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CNBC has a story about why off-price policies are actually a bigger threat to traditional retail than Amazon, despite the fact that the online retailer tends to be the easy whipping boy for companies in trouble.

"As chains like Macy's and J.C. Penney remove 100 or more stores from their fleets, TJX, Burlington and Ross are on the expansion track. Their stores are resonating with shoppers because of their constantly changing inventory, as well as their consistently low prices," Macy's CFO Karen Hoguet told the UBS Consumer & Retail Conference in Boston.

According to the story, "Macy's has already started rolling out two off-price strategies to help boost its business. The Backstage concept operates as a pure off-price shop akin to Marshalls or T.J. Maxx. Macy's has been building standalone locations for Backstage, as well as dedicating branded sections in its stores for the inventory.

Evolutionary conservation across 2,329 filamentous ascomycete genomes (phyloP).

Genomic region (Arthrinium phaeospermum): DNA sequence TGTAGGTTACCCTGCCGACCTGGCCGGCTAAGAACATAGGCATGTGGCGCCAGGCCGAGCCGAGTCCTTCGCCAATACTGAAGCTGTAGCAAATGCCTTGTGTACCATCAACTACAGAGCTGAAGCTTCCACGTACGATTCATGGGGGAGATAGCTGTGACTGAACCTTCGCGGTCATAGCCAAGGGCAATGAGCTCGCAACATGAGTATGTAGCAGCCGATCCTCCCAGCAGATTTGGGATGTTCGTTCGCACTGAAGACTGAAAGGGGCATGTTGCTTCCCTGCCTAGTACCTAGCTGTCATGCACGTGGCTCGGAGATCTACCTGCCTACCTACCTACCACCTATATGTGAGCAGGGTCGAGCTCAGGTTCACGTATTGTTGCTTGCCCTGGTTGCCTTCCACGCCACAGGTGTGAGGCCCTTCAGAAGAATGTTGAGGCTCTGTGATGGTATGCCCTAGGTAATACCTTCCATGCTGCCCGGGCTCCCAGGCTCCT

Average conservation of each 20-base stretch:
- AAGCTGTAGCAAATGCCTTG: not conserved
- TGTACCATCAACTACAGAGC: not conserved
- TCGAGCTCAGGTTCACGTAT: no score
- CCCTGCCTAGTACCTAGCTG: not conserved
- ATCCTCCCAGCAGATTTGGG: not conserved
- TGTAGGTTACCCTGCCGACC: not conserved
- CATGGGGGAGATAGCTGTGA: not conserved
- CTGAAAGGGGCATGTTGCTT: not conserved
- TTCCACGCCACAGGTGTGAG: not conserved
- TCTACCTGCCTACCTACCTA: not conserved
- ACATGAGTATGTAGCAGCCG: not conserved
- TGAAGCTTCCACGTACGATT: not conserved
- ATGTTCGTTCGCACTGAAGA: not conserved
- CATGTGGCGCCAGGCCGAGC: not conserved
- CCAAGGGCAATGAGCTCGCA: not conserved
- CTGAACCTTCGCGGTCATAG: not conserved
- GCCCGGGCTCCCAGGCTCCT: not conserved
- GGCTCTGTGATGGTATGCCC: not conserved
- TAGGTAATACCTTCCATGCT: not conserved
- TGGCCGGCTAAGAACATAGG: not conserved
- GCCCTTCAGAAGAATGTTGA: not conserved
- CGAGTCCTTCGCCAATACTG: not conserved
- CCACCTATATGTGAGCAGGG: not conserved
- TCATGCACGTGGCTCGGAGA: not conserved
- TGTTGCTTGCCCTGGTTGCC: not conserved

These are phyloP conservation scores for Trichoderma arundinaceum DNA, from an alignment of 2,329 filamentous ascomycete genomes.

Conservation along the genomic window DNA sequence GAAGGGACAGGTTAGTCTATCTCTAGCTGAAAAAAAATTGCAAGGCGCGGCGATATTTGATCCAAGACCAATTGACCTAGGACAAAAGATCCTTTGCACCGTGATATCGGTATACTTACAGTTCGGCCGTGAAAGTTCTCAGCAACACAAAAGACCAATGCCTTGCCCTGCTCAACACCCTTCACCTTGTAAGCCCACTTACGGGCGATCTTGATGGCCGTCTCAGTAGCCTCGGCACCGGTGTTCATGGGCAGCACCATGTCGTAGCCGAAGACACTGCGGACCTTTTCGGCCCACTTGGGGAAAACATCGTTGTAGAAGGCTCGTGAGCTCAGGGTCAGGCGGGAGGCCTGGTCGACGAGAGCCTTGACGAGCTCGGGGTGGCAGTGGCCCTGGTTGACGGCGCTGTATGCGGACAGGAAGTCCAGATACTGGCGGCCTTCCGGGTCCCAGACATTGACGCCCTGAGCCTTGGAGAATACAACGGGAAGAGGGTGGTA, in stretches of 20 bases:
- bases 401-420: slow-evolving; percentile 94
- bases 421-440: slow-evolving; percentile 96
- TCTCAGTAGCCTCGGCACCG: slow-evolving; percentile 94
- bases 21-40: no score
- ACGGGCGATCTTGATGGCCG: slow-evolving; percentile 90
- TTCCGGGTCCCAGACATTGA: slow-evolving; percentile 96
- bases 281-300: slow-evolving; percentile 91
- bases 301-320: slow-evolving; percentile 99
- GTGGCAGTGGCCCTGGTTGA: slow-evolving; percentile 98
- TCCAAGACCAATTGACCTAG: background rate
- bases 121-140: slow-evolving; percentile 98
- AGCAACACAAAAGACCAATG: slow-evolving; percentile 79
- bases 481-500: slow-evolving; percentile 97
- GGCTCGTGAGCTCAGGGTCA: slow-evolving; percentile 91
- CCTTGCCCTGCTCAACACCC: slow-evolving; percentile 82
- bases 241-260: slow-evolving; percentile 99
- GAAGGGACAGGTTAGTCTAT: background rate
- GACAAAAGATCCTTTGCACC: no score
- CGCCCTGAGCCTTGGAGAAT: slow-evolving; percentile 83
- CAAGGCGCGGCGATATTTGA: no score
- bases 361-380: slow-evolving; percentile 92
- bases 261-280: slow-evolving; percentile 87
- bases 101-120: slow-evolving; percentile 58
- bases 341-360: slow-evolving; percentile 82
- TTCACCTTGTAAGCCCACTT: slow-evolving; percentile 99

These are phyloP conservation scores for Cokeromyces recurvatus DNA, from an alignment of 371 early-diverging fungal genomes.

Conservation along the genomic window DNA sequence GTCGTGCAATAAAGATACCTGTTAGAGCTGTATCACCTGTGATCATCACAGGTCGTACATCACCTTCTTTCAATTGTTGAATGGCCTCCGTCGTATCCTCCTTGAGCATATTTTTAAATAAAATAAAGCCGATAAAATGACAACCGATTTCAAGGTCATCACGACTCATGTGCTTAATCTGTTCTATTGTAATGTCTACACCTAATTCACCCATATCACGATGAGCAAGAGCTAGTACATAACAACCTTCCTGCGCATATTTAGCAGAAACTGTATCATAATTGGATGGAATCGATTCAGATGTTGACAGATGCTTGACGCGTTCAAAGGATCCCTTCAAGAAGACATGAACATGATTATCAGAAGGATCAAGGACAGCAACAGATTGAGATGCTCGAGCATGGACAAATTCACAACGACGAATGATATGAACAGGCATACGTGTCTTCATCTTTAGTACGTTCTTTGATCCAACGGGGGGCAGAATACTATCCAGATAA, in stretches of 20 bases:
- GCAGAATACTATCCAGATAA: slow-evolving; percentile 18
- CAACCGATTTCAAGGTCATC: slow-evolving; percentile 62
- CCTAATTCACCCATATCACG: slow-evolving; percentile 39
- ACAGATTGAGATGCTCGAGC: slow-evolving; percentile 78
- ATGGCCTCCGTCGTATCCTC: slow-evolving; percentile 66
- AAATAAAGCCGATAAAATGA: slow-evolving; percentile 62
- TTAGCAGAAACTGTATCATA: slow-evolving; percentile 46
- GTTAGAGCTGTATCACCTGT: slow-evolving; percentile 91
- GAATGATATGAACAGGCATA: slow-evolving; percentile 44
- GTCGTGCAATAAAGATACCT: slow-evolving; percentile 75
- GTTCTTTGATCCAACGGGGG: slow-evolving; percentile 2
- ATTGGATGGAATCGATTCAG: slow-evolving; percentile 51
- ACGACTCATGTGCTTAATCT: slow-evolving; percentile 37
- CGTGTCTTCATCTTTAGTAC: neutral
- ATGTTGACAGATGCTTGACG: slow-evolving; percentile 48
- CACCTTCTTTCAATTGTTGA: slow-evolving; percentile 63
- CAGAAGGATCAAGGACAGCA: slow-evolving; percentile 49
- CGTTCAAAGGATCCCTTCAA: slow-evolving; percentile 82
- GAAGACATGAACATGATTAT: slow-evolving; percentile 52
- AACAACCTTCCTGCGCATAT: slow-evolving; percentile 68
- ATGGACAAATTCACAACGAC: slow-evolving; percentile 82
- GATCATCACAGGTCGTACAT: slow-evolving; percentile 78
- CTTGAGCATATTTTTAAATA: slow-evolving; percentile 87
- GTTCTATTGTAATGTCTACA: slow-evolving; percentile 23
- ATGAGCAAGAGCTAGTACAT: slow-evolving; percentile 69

"Meanwhile, the department store has tweaked its traditional strategy of marking down clearance goods on the main sales floor, in favor of sectioning off an area meant strictly for these goods. Those sections, called Last Act, have helped Macy's clear through dated inventory quicker and at better prices, Hoguet said."
KC's View:
As I've said here before, nobody really knows what things cost, and Americans in general are addicted to promotions and deals. The question is whether there is a bottom to this trend, and what the long-term impact will be to US retail. In a world where the middle class is vanishing, it seems entirely possible that middle-of-the-road retail with middle-of-the-road pricing will vanish as well.

I suspect that the companies that will succeed long term will be the ones defined by their values or value. Occasionally both.